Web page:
For the U.S. startup funding ecosystem, Silicon Valley Bank’s collapse looks like the equivalent of adding ice to an already cold bath.
Already, venture funding has contracted sharply from its peak. In the fourth quarter of 2022, North American startup investment was down 63% year over year, driven largely by plummeting later stage financings.
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We expect the first quarter of this year to come in far lower than Q4. Contributing factors include an absence of pre-IPO rounds, diminishing Series B volume, and waning enthusiasm for formerly hot sectors, including fintech, Web3 and consumer products.
The SVB situation also appeared to put a pause on large funding announcements. In the three business days following the bank’s share price meltdown on Thursday, we’ve seen just $135 million in new seed through stage U.S. funding announcements, far below average.
A preliminary query 1 of seed through later stage financings shows $13.7 billion invested so far in Q1. Even with a couple weeks to go, we’re on track to come in well below the prior quarter, which saw over $24 billion in invested capital by this metric.
Since funding was falling well before SVB’s implosion, we can’t say its closure is the driver. However, for those looking for reasons to stay pessimistic about the funding environment, it’s certainly good fodder.
Lux Research, a deeptech-focused research and advisory firm, predicts that VC funding will be harder to come by going forward.
“Some of the tightening will restore some much-needed discipline — the days of VCs flinging offer sheets at buzzy startups with minimal due diligence are clearly over — but many worthy companies will also likely struggle to raise funds,” the firm wrote on its website.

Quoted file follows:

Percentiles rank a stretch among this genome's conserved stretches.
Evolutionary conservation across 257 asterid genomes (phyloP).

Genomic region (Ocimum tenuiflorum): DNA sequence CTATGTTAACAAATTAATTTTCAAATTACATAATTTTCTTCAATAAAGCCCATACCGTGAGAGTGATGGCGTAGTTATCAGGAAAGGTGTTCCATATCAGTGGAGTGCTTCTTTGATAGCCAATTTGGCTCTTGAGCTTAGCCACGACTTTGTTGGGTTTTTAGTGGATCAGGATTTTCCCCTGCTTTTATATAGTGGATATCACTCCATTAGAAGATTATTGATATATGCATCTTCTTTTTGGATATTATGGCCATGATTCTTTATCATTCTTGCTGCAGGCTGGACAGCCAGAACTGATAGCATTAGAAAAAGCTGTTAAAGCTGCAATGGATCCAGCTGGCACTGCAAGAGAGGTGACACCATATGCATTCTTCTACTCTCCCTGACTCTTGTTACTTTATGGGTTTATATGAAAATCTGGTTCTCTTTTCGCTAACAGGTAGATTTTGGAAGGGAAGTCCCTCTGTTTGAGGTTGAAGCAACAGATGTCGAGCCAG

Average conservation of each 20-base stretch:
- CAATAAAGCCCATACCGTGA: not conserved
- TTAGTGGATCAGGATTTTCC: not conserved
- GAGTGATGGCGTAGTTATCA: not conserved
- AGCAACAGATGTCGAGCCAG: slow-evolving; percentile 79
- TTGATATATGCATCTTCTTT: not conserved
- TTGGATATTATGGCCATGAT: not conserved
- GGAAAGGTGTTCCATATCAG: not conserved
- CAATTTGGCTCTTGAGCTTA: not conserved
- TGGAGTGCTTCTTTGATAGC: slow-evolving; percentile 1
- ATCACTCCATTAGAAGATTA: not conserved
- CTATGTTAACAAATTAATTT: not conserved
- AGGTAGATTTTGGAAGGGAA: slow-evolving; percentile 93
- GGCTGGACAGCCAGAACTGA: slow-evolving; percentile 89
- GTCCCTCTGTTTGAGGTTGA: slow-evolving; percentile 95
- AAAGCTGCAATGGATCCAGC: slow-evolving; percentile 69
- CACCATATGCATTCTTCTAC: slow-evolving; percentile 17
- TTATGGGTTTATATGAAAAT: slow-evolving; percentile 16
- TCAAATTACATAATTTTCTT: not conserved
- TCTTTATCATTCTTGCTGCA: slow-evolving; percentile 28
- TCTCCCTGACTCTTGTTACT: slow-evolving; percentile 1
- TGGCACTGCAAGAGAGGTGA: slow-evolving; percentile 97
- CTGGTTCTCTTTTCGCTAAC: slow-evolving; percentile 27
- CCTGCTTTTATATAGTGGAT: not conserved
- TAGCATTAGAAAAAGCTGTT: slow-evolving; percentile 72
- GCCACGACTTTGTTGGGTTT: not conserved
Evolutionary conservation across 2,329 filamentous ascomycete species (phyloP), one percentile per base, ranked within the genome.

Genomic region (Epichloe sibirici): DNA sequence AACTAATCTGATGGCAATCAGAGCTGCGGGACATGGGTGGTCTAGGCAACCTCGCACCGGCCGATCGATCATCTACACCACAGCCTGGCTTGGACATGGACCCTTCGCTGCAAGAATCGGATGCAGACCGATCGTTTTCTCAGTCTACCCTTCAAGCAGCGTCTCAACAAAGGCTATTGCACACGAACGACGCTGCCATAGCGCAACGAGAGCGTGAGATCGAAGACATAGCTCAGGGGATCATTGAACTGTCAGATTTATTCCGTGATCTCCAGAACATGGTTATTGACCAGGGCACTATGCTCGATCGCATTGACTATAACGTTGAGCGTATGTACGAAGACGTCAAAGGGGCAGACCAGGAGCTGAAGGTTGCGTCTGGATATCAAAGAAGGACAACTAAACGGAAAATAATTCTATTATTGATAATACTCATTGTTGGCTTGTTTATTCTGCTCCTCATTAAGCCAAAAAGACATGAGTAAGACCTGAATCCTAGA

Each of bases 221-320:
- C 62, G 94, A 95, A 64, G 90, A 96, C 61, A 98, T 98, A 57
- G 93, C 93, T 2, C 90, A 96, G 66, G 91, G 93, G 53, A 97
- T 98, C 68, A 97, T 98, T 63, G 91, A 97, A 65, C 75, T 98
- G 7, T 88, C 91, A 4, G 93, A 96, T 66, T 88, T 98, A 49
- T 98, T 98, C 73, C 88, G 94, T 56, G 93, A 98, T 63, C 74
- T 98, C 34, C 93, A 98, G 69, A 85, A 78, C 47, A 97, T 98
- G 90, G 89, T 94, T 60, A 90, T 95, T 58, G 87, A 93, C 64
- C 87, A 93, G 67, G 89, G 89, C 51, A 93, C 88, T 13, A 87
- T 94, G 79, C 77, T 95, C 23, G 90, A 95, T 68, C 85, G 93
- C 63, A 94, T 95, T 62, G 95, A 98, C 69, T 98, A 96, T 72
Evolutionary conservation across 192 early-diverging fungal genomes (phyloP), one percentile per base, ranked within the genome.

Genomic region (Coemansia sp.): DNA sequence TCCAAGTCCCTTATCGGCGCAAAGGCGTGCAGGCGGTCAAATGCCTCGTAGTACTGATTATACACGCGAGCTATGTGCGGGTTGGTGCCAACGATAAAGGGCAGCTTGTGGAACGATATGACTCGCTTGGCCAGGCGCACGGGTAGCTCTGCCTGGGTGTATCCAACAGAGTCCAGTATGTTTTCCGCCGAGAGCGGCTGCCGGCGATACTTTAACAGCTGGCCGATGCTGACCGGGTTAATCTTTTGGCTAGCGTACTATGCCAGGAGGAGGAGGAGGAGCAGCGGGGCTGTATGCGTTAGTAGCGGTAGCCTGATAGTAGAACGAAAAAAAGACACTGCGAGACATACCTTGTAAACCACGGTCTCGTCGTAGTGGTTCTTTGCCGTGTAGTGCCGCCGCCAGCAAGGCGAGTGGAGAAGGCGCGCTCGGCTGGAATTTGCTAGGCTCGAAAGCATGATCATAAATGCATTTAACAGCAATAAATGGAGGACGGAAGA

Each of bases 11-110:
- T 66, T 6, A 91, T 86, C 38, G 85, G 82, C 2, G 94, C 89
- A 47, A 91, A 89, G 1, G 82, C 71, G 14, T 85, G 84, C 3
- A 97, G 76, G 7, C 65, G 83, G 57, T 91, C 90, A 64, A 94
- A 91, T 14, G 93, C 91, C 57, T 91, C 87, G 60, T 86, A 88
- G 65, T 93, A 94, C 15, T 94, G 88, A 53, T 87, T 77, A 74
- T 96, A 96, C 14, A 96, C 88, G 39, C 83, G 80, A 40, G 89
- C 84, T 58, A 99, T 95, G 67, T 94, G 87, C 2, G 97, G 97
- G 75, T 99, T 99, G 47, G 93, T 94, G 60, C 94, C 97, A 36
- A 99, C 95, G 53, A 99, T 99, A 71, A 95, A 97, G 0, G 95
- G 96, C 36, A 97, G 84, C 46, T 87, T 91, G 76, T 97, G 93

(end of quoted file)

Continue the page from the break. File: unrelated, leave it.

Beyond equity funding, investors and entrepreneurs tell Crunchbase News that SVB’s demise has created a huge hole in the market for venture debt. Few banks have the expertise and willingness to extend loans to far-from-profitable tech startups and biotech ventures.
For now, we’re still expecting to see a bit of a pickup in funding announcements given that the SVB situation has stabilized somewhat with deposits guaranteed. Companies with already-completed rounds might delay a public announcement for a couple days, but likely not weeks.
However, for the coming months, it’s likely SVB will contribute to a chillier funding environment.
Illustration: Dom Guzman
The dataset for the preliminary query does not follow the methodology Crunchbase uses for our quarterly reports, which include some growth-stage financings and deals not explicitly labeled by stage, as well as a more rigorous curation of larger rounds. ↩
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